Wednesday, April 3, 2013

Haley's 'The Nether' Is An Uncomfortable Ride

By Darlene Donloe

The Nether is a disturbing play. It makes you cringe. It makes you uncomfortable. It’s dark. It even makes you want to turn away, but you can’t. You have to watch it until the end to see how it plays out.

The show, written by accomplished playwright, Jennifer Haley, is now playing at the Kirk Douglas Theatre in Culver City. Haley was the 2012 Susan Smith Blackburn Prize winner for The Nether.

The Nether takes place in the near future where people can explore and participate in virtual reality worlds, made by other users.  That sounds a bit crazy, but the notion actually comes together nicely on the stage.

The Nether is a future incarnation of the internet in which someone’s fantasy can become as real as reality. People can make it what they want. They can make their situations better, or they can walk on the wild side.  And, while in a virtual world thing may not be real – the emotions and connections created in that world – are. In this particular case – people are straddling the line and/or crossing it altogether, depending on one’s perspective.

The question becomes about boundaries and whether it’s wrong if it’s a fantasy.

So, the show opens up with a detective named Morris, played intently by Jeanne Syquia, interrogating a businessman named Sims (Robert Joy), about his time on the internet (the nether) and the location of his server, which would allow them to enter his realm.  This, of course, doesn’t sit well with Sims, who is more than annoyed at being questioned and doesn’t find anything wrong with what he’s doing.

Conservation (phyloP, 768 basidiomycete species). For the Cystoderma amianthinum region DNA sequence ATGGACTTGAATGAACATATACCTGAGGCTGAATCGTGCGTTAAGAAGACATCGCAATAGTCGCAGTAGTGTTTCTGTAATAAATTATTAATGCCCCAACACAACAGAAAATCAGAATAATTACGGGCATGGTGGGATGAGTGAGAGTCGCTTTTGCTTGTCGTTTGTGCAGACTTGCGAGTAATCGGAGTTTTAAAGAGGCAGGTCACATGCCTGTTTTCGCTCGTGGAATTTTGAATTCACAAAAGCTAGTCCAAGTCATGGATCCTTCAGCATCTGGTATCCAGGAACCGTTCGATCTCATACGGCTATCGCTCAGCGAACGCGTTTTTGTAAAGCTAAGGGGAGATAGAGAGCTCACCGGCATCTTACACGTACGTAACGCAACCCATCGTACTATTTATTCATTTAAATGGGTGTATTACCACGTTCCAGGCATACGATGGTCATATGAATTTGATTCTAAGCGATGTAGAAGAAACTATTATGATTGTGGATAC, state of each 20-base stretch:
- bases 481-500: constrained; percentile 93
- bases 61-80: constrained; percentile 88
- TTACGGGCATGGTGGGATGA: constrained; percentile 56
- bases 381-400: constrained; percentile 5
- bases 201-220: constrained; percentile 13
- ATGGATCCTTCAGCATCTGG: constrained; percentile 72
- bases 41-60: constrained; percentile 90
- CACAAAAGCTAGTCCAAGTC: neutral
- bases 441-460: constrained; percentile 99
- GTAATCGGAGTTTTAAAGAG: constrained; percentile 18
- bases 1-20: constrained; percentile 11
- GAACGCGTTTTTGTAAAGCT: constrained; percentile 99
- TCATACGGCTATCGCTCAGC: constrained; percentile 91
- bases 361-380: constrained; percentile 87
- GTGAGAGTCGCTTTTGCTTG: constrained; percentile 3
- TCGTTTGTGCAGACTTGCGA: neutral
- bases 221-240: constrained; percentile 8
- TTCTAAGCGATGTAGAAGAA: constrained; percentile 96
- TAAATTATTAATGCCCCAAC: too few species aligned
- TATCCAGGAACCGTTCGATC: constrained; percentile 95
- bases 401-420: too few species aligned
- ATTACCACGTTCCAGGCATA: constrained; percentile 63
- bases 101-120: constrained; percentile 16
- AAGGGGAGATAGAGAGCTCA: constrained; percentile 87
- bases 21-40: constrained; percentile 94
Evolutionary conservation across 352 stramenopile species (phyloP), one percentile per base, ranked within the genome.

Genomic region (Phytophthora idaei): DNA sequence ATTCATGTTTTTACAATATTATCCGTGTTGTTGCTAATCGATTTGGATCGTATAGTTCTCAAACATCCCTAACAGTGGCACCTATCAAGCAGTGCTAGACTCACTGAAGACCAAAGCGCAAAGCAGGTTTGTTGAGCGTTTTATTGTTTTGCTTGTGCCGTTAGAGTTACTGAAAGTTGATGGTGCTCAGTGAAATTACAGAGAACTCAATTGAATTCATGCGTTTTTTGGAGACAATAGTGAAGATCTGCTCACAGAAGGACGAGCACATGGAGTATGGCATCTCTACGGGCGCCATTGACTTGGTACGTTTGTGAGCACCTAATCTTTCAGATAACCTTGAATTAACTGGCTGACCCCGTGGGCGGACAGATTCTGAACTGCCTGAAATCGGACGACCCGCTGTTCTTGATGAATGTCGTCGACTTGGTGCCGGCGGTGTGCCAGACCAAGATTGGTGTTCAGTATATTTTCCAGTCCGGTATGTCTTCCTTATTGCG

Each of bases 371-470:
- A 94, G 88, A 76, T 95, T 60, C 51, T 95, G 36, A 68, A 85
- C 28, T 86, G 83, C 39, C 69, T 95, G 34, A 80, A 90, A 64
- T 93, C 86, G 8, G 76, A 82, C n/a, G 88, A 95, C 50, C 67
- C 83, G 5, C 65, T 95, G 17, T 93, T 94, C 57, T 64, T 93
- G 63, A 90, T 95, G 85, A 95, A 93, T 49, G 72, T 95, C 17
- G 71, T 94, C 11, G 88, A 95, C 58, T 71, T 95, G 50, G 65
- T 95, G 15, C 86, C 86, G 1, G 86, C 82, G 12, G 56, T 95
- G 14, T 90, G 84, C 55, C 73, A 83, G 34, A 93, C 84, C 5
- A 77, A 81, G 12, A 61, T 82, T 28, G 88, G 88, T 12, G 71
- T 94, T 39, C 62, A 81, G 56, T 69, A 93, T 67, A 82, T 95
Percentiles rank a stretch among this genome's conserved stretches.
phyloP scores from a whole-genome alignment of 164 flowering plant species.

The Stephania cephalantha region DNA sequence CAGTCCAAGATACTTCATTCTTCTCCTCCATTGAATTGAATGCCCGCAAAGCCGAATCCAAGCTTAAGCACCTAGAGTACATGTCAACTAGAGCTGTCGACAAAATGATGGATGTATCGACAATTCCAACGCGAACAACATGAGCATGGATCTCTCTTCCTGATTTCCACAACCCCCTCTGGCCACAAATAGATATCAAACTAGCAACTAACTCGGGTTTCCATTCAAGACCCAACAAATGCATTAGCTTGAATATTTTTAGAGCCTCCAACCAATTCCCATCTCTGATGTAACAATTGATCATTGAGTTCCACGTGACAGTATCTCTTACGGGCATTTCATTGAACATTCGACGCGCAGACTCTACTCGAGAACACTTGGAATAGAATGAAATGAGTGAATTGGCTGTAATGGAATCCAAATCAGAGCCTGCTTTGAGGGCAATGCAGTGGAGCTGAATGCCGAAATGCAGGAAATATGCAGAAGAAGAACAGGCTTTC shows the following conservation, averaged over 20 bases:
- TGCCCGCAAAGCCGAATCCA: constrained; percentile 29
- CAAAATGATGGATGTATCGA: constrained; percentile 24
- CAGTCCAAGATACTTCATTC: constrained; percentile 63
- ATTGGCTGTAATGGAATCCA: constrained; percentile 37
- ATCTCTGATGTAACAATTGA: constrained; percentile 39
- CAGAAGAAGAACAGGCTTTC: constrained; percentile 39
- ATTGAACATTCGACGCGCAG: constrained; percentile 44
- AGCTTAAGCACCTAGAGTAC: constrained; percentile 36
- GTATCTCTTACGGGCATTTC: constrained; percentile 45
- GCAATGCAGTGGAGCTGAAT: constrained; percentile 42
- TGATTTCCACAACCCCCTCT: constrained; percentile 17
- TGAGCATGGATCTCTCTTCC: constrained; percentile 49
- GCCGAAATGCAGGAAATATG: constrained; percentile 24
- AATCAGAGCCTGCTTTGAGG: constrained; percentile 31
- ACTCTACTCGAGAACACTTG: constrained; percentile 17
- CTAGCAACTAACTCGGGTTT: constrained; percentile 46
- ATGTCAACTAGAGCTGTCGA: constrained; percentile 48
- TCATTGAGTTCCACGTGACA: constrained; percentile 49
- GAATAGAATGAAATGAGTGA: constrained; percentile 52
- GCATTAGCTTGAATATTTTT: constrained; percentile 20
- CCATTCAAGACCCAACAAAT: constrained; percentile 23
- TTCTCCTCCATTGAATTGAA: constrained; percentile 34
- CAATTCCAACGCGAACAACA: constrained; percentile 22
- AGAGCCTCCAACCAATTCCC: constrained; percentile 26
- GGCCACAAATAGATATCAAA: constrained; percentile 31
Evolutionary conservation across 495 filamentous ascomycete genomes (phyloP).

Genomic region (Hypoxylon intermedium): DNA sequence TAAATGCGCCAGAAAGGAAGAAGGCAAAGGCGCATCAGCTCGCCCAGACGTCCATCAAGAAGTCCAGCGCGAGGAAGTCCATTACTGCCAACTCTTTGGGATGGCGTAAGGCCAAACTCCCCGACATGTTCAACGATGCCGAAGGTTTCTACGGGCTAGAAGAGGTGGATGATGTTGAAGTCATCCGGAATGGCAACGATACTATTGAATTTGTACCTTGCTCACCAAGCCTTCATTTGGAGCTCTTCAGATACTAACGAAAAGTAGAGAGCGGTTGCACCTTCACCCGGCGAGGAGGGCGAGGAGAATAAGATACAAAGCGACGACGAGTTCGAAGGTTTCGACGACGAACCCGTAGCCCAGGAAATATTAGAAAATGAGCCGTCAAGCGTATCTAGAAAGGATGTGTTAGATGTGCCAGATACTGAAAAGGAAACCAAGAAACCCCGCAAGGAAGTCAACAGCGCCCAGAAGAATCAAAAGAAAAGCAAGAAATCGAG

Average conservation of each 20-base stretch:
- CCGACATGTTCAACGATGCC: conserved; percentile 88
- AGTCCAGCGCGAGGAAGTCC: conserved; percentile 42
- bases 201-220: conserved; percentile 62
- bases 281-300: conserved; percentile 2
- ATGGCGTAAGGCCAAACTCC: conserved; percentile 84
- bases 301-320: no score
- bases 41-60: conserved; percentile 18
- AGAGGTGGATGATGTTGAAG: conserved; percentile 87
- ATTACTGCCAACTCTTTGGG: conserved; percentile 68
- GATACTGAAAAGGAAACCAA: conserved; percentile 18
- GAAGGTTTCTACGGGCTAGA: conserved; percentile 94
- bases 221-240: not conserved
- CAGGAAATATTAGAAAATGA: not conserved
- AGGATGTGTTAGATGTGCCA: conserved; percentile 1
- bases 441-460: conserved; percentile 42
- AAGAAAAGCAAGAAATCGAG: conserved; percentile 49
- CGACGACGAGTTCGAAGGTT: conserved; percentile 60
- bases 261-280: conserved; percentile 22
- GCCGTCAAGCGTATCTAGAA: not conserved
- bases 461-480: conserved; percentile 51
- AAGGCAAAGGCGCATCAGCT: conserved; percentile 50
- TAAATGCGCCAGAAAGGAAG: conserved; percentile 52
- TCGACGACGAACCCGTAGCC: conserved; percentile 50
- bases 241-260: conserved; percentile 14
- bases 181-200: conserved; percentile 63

The detective next interviews Doyle, a middle school science teacher near retirement, played by Dakin Matthews. He’s being questioned about his escapades in a virtual world called the Hideaway. 

This is where the play gets really seedy and creepy. Sims has created this world for men who are attracted to little girls.  To get to that world the men put on a high-tech headset and some glasses and they can enter a world where they can meet girls like 13-year-old Iris, who encourages them to act out their desires, including chopping her up with an axe after they’ve had their way.  The catch is, no one ever dies in The Nether. Iris reappears right after being killed.

It’s all too sorted, stimulating and offensive.

Doyle refuses to help the detective. He respects Sims and the world he has created.

One intense scene has Iris (Brighid Fleming) removing her dress while her mature suitor Woodnut, played with finesse by Adam Haas Hunter, watching and then moving her gently to the bed before the stage goes to black.

You could have cut the uneasiness in the audience at the Kirk Douglas Theatre, with a knife.

Director Neel Keller has amassed a first rate cast to tackle such a provocative script. Everyone in the show delivers an incredible performance.

The staging is also impressive. It’s a revolving, two-tier set that is more than effective and keeps the show moving (literally) at a comfortable pace.

The Nether, directed by Neel Keller and written by Jennifer Haley, stars Brighid Fleming, Adam Haas Hunter, Robert Joy, Dakin Matthews and Jeanne Syquia.

Kudos to all!

On the DONLOE SCALE: D (don’t bother) O (oh, no), N (needs work), L (likeable), O (OK) and E (excellent), The Nether gets an E (excellent).

The Nether, Center Theatre Group at Kirk Douglas Theatre, 9820 Washington Blvd., Culver City 90232. Tues.-Fri. 8 p.m., Sat. 2 p.m. and 8 p.m., Sun. 1 p.m. and 6:30 p.m., through April 14. Tickets: $20-50. 213-628-2772.

All The Nether production photos by Craig Schwartz.

1 comment:

  1. A Fan's Cut

    This is my blog on how Great Films Could Have Been Made Differently.

    if you have time then please take a look.

    I'm also looking to collaborate with a screenwriter.

    Comments are welcome

    Sorry for disturbing,thanks.